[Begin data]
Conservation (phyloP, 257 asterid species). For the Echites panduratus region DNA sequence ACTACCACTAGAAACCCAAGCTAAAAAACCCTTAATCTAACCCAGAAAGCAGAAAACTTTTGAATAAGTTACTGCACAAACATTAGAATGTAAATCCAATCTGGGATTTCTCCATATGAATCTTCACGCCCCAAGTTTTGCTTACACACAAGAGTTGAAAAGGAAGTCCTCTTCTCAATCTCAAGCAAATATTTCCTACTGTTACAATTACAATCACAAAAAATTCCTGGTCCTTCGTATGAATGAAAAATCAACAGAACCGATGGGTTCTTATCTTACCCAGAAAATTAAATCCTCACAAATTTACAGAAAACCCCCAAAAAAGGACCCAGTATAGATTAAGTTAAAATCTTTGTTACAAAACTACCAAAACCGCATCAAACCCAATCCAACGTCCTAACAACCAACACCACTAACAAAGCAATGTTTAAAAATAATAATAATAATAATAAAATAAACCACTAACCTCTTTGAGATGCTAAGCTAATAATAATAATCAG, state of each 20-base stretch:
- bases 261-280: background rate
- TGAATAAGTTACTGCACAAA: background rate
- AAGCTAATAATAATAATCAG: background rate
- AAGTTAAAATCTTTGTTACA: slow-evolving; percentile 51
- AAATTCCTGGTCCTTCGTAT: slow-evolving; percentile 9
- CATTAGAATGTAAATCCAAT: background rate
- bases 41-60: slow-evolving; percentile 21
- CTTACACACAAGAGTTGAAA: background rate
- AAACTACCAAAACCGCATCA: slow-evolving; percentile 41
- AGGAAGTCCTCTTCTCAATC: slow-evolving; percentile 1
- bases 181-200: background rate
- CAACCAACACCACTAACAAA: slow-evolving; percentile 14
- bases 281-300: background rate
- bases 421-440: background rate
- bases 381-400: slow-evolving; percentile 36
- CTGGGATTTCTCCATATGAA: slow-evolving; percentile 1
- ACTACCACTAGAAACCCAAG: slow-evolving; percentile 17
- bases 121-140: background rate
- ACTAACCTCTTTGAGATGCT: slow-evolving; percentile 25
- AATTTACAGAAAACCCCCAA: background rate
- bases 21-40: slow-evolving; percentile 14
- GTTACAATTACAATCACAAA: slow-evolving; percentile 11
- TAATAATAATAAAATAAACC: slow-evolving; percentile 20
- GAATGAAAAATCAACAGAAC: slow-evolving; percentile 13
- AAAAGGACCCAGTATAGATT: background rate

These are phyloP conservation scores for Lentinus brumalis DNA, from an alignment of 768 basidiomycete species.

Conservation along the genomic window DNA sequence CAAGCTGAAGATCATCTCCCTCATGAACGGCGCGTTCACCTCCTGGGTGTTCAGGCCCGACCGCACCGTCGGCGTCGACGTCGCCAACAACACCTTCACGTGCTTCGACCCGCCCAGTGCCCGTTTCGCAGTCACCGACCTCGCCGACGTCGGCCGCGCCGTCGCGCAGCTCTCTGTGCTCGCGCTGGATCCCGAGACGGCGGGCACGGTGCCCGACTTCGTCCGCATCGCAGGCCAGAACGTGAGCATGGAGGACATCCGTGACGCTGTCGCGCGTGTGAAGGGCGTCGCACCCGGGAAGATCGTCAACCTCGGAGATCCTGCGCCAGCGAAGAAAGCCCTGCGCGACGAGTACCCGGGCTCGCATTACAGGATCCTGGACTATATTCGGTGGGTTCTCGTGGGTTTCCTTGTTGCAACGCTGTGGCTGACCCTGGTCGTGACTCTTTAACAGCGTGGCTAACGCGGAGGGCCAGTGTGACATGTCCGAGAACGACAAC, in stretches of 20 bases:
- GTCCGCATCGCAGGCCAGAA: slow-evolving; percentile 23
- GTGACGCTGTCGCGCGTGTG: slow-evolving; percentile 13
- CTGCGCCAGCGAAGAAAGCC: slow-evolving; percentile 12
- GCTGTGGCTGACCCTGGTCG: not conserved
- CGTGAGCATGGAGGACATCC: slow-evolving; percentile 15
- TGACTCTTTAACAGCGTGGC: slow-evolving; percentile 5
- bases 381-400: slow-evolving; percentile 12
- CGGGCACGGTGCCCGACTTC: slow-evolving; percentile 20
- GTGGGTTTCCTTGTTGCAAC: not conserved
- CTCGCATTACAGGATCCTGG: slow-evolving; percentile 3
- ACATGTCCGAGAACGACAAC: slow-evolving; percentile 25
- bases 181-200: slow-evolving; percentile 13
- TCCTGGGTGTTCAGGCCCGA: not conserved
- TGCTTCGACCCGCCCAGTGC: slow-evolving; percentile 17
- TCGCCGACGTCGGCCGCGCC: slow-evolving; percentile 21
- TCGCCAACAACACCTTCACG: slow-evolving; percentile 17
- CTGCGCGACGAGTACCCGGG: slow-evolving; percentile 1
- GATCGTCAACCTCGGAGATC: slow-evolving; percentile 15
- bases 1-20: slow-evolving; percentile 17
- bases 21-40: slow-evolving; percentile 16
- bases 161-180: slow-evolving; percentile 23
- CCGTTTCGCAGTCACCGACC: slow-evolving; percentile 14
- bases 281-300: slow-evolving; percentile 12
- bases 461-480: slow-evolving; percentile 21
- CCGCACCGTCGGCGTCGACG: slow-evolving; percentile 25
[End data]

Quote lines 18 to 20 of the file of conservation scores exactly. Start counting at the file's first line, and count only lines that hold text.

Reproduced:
- ACTACCACTAGAAACCCAAG: slow-evolving; percentile 17
- bases 121-140: background rate
- ACTAACCTCTTTGAGATGCT: slow-evolving; percentile 25